One way to possibly hedge against these risks is to use options as an insurance policy, for example by buying low strike, long dated puts on GLD. Buying a put to cover your long position is generally considered a hedge, however in this scenario we are fundamentally buying insurance by paying a small premium to protect against sizeable loss. A possible series of options that could fit this criterion are the March 2013 $80 puts. Currently the bid is $0.75 and the ask is $1.16. This is a very large spread, a result of poor liquidity and extremely low open interest in these contracts of only 432.
If GLD were to collapse, the holder of an out of the money put originally costing (approximately) $1 would see the value of their position rise by enormous amounts. 5000%+ returns are more than conceivable. Remember that GLD does not have to fall to the strike of the put for the insurance to pay off, there only has to be a significant drop.
Also remember an increase in volatility increases the value of an option, and the possible collapse of GLD is only going to send volatility one way; up.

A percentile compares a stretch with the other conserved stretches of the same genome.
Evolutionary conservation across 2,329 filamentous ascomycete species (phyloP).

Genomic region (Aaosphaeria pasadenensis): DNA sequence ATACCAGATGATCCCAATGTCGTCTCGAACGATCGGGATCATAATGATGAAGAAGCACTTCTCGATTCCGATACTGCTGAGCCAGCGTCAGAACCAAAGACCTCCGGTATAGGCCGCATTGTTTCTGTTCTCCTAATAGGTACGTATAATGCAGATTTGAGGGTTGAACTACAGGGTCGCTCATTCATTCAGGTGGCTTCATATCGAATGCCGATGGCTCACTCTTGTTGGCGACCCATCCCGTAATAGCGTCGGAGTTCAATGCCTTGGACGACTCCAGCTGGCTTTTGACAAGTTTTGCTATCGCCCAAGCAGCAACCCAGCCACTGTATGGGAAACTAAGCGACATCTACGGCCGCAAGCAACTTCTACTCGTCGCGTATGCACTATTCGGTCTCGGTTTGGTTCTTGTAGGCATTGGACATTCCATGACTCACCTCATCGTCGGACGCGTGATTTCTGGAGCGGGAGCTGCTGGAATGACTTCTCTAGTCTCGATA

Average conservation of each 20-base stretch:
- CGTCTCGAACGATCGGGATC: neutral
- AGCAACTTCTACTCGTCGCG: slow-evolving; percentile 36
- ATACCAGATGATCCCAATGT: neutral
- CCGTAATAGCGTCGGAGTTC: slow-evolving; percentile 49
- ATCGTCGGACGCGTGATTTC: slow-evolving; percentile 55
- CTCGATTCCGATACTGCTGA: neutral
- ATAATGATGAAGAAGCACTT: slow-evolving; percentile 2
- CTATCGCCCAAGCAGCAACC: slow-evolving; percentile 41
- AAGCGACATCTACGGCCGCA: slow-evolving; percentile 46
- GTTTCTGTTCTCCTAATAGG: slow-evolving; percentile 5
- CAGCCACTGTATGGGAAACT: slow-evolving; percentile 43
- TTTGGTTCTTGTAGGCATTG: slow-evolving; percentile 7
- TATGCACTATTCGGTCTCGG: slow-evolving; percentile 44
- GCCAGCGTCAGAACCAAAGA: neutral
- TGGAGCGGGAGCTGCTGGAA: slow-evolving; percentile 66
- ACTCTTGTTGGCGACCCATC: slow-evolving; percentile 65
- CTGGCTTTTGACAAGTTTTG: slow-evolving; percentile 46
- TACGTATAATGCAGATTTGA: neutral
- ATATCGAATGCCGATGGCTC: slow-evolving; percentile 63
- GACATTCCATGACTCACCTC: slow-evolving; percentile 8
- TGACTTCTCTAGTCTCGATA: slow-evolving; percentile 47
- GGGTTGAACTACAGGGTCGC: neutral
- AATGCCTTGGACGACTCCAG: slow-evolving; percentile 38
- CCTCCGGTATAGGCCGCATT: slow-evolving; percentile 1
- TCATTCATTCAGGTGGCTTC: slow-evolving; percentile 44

Insurance of the aforementioned form is most useful to a holder of GLD shares, rather than your typical derivatives trader who may use more dynamic hedging strategies. For example a trader holding GLD calls doesn’t want to see a drop in the value of the GLD, but if a loss is unavoidable, they would more often than not be indifferent between a 10% and 100% drop in the price of GLD, since in either scenario, their position would have been obliterated. The biggest loss one such trader can suffer is the value of the original premium paid. However a holder of shares in GLD, using the index as their allocation of physical gold, is far more sensitive to a collapse.